Using Chemical and Isotopic Analyses to Improve Life-Cycle Assessments of the Natural Gas Consumed in California
Developing novel methods to estimate emissions from imported natural gas
The researchers have analyzed enough samples to define unique isotopic signatures of the fossil gas delivered to California through the major pipelines supplying the state. This analysis, used in tandem with results obtained from surveys quantifying fossil gas leakage from out-of-state gas fields being done through the project under agreement PIR-17-11, should help quantify the full greenhouse gas emissions associated with the imported fossil gas used in California.
This project is analyzing the chemical and isotopic content of fossil gas used in California pipelines from both in-state and out of state sources. The researchers are collecting samples and measuring the concentrations of methane, ethane, nitrogen, carbon dioxide, hydrogen sulfide, and other constituents in the collected samples. The researchers are also developing a database with this information and using it to determine whether the composition of the samples can be use to identify the source of the gas.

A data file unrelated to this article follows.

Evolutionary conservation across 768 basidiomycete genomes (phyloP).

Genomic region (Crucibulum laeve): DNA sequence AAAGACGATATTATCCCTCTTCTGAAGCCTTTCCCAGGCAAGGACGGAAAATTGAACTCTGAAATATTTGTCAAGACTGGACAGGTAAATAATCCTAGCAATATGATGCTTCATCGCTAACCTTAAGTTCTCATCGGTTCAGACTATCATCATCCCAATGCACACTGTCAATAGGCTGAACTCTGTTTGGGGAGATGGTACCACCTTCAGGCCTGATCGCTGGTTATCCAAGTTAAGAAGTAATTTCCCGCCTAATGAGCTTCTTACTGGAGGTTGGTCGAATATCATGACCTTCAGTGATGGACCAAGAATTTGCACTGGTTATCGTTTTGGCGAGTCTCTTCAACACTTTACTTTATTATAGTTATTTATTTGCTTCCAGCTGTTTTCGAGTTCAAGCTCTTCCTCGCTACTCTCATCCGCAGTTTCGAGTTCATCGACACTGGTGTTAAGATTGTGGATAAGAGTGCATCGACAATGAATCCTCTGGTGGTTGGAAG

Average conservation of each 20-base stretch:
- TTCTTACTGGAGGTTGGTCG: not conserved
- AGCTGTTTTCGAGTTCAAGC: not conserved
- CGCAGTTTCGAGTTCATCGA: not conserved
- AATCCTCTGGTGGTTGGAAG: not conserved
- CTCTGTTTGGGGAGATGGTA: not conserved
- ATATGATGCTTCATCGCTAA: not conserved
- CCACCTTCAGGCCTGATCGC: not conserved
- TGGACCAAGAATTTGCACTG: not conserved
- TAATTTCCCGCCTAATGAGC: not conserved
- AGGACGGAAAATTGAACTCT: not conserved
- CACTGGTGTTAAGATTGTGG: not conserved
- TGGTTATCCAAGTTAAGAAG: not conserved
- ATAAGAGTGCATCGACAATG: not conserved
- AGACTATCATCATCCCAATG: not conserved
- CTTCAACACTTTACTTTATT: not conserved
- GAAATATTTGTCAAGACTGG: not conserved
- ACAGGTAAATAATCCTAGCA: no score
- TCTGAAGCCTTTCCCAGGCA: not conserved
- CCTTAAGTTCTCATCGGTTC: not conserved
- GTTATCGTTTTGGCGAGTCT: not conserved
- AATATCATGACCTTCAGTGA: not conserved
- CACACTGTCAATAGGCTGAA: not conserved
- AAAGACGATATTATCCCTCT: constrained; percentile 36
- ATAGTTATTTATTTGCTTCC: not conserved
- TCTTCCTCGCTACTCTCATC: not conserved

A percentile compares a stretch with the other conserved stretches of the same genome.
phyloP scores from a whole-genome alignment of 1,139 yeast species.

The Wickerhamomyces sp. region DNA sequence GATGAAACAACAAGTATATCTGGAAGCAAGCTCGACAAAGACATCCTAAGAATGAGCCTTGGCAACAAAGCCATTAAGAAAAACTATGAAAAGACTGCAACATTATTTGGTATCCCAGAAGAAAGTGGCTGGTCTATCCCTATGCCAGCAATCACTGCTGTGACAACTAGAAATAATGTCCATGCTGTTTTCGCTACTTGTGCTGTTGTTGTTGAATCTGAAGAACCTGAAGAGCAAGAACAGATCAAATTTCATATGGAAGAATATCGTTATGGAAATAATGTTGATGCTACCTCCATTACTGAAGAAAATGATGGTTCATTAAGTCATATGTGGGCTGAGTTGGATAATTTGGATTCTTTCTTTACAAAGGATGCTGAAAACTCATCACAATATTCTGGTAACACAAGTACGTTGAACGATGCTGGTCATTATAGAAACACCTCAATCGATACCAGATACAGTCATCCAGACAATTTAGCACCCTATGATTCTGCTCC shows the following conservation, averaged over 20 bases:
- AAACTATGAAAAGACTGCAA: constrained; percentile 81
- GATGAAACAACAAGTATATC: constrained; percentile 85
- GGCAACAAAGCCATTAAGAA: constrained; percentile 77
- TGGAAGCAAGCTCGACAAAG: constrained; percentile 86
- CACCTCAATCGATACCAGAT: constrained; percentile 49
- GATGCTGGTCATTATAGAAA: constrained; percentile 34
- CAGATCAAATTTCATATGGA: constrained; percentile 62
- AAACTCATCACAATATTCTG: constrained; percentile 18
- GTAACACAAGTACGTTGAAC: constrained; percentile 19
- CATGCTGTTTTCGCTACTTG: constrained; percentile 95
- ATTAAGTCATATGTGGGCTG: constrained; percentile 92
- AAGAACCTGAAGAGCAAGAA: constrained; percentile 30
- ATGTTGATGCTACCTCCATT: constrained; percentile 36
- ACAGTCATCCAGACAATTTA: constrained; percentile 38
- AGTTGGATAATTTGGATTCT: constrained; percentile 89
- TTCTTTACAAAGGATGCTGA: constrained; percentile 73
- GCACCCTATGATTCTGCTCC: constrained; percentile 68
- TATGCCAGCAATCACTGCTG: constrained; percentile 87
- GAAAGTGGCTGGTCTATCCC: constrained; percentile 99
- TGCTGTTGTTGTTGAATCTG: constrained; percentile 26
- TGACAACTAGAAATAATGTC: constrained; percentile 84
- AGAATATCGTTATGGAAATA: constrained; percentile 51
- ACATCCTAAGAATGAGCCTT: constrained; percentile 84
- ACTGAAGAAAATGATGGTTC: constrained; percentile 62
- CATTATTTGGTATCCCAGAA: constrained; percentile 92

This project is developing a method to enable a better life-cycle assessment of the fossil gas consumed in California, thus enabling procurement from lower-emitting source basins and reducing the overall emissions intensity of gas use in the state.
Key Project Members
The Regents of the University of California on behalf of the Berkeley campus